When a company wants to hire a marketing firm or PR agency, traditionally, the process works something like this:
Company decides they want to hire an agency to help them with digital marketing.
Company asks agencies to write a proposal outlining their marketing recommendations & provide pricing to implement the campaign. Oftentimes, this happens through a Request for Proposal (or RFP).
Company reviews the proposals and chooses the one they like best (and often the one with the lowest price tag).
This has been the typical process for hiring outside marketing help for decades and it’s still the way many traditional agencies get new business.
But, we’re not a traditional agency.
And we believe there’s a better way.
Why We Don’t Write Marketing Proposals
A couple of weeks ago, I was talking to a prospect and he asked me to write a proposal about how I could help him market his startup.
Although I definitely had some ideas that might help, I told that we don’t write marketing proposals.
We believe the proposal process hurts both the agency and the companies looking to hire one. Let’s look at a few of the reasons this practice is so flawed.
Ideas are valuable. They should be treated that way.
Ever heard the line, “why buy the cow when you can get the milk for free?”
Asking a marketing firm to give you their best ideas before hiring them is like getting free milk delivered to your doorstep.
After all, a strategic marketing firm’s best asset is their ideas. They shouldn’t be delivered for free on a silver platter.
Some agencies have no problem giving away their best ideas without any hope of getting the business. Others don’t. We fall into that second camp.
Although most companies don’t use proposals as a free idea factory, that does happen.
And so does the selection of an agency purely on price, regardless of the quality of the proposal.
The bottom line is that if you want creative, strategic ideas for your business, you should be willing invest in it. You’ll get stronger and more creative marketing recommendations that way and it shows you believe in the value of those ideas.
Proposals undervalue research.
Research is integral to developing a well-thought-out marketing strategy. Although agencies can, and should, spend time researching the company’s industry and competitors, the proposal process leaves out a couple of very important segments of research — your clients and employees.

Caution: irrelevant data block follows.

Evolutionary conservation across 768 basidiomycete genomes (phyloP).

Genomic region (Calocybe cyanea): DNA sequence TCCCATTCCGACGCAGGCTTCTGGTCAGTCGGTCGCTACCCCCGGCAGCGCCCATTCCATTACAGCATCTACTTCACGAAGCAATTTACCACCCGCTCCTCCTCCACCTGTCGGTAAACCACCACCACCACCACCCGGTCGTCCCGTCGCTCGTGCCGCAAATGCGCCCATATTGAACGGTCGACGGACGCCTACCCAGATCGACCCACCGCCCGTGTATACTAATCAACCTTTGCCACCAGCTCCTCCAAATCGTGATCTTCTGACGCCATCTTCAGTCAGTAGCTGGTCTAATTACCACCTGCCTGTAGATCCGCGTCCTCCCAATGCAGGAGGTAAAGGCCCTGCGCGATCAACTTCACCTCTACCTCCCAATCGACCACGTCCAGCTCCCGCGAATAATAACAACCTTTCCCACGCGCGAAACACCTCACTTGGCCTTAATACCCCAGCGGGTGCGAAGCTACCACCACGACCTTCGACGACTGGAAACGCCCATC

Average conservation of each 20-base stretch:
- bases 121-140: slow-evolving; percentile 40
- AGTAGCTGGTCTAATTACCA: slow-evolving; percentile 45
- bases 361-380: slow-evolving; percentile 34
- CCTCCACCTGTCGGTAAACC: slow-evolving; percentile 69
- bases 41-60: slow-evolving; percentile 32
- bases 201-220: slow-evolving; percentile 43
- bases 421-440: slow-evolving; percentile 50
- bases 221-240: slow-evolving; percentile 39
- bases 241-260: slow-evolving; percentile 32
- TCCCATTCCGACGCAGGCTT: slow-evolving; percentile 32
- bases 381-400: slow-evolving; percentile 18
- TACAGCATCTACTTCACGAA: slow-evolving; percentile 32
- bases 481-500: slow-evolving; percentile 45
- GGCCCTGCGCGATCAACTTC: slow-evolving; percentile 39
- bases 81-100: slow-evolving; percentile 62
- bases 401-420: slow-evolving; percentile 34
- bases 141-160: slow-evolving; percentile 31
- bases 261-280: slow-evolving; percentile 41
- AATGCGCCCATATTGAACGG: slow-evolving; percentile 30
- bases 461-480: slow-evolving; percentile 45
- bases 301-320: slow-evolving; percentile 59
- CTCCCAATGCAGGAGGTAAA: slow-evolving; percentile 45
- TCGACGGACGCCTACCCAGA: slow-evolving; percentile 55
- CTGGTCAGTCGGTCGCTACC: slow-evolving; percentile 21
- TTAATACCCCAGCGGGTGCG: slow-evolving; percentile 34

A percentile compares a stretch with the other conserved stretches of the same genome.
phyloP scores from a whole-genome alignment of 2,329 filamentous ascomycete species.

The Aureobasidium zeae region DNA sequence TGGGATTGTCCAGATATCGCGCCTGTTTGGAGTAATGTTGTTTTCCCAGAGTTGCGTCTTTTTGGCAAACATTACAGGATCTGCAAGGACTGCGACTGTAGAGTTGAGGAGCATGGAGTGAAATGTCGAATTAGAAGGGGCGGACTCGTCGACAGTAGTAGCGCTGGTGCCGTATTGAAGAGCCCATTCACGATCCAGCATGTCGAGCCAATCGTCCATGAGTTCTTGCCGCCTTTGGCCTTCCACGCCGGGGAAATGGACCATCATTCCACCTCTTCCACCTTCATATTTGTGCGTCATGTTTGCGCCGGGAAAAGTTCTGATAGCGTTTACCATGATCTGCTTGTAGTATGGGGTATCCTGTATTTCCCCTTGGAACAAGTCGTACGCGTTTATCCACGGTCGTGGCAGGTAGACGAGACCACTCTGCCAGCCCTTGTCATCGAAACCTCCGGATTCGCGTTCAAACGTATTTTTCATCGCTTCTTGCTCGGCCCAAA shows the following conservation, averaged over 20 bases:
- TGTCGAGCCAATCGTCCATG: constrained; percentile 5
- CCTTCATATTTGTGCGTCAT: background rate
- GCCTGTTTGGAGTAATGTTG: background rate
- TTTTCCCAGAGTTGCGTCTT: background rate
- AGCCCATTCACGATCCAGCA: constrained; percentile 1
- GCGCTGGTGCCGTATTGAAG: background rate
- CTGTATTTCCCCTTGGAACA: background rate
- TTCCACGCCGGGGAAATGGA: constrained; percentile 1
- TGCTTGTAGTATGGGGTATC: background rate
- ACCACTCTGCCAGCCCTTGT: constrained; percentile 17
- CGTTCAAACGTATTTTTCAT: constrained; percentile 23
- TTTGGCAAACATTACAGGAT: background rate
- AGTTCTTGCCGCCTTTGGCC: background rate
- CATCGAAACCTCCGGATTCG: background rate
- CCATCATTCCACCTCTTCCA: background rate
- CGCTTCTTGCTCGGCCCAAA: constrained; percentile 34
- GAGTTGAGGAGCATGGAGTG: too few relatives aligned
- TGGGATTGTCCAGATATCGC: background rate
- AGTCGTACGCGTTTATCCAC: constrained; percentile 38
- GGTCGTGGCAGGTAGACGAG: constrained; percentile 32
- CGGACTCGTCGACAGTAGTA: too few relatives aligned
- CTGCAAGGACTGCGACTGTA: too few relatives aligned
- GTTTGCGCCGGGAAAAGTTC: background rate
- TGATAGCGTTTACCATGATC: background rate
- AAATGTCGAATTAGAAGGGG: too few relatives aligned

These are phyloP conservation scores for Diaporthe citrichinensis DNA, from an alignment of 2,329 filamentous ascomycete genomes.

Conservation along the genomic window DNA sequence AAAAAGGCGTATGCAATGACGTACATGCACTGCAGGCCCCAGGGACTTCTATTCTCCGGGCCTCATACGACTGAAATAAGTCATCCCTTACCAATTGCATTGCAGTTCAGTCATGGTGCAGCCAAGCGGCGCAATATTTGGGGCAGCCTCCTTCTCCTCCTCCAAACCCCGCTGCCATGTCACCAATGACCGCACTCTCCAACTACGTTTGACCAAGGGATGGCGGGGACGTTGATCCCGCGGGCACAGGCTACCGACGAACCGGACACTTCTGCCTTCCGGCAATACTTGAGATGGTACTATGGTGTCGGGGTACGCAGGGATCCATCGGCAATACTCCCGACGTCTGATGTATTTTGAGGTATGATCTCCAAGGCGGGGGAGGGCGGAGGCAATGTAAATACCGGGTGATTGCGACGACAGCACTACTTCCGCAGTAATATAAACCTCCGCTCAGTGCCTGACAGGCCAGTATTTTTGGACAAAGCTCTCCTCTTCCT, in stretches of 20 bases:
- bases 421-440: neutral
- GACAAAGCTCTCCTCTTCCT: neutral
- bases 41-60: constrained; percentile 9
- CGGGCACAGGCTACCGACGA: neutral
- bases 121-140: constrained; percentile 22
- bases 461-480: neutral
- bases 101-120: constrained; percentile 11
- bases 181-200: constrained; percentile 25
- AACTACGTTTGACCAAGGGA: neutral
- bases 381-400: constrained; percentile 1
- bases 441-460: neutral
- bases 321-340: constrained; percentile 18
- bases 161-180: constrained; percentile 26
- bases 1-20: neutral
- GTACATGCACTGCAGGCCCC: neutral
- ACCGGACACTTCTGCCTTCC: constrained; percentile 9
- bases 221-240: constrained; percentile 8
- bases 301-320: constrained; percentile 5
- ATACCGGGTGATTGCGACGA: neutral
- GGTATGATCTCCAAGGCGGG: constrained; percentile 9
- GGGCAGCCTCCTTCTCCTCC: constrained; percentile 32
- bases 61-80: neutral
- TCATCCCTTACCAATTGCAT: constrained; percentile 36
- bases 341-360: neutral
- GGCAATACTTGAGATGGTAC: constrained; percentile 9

Without access to customers and employees, agencies are forced to make assumptions about what people love (and hate) about your brand. Talking to customers and employees is a critical component to uncovering potential opportunities for growth and weaknesses that make your company vulnerable.
Sure, an agency can make marketing recommendations without this research. But, the strategy will be much weaker without it.
3. Companies may not know what they need.
Oftentimes, the very reason a company needs marketing help is because they don’t know where they should be spending their time and resources. It should be the agency’s job to tell them (after conducting all that research).
But, requesting proposals from marketing firms turns that process around. It forces the company to determine WHAT they need so they can ask the agency HOW they would implement it.
Essentially, it’s like telling an agency that you need a car and you want them to build it for you. But, what if what you really need is a plane or a boat to reach your goals?
That’s what a marketing strategy can help you determine. Proposals water down marketing strategy and put more emphasis on how well you can execute the tactics.
4. It wastes everyone’s time.
Writing an RFP takes time.
Creating a proposal takes time. Reviewing all of the proposals takes time.
I’m not saying that you shouldn’t carefully research and vet an agency. You absolutely should.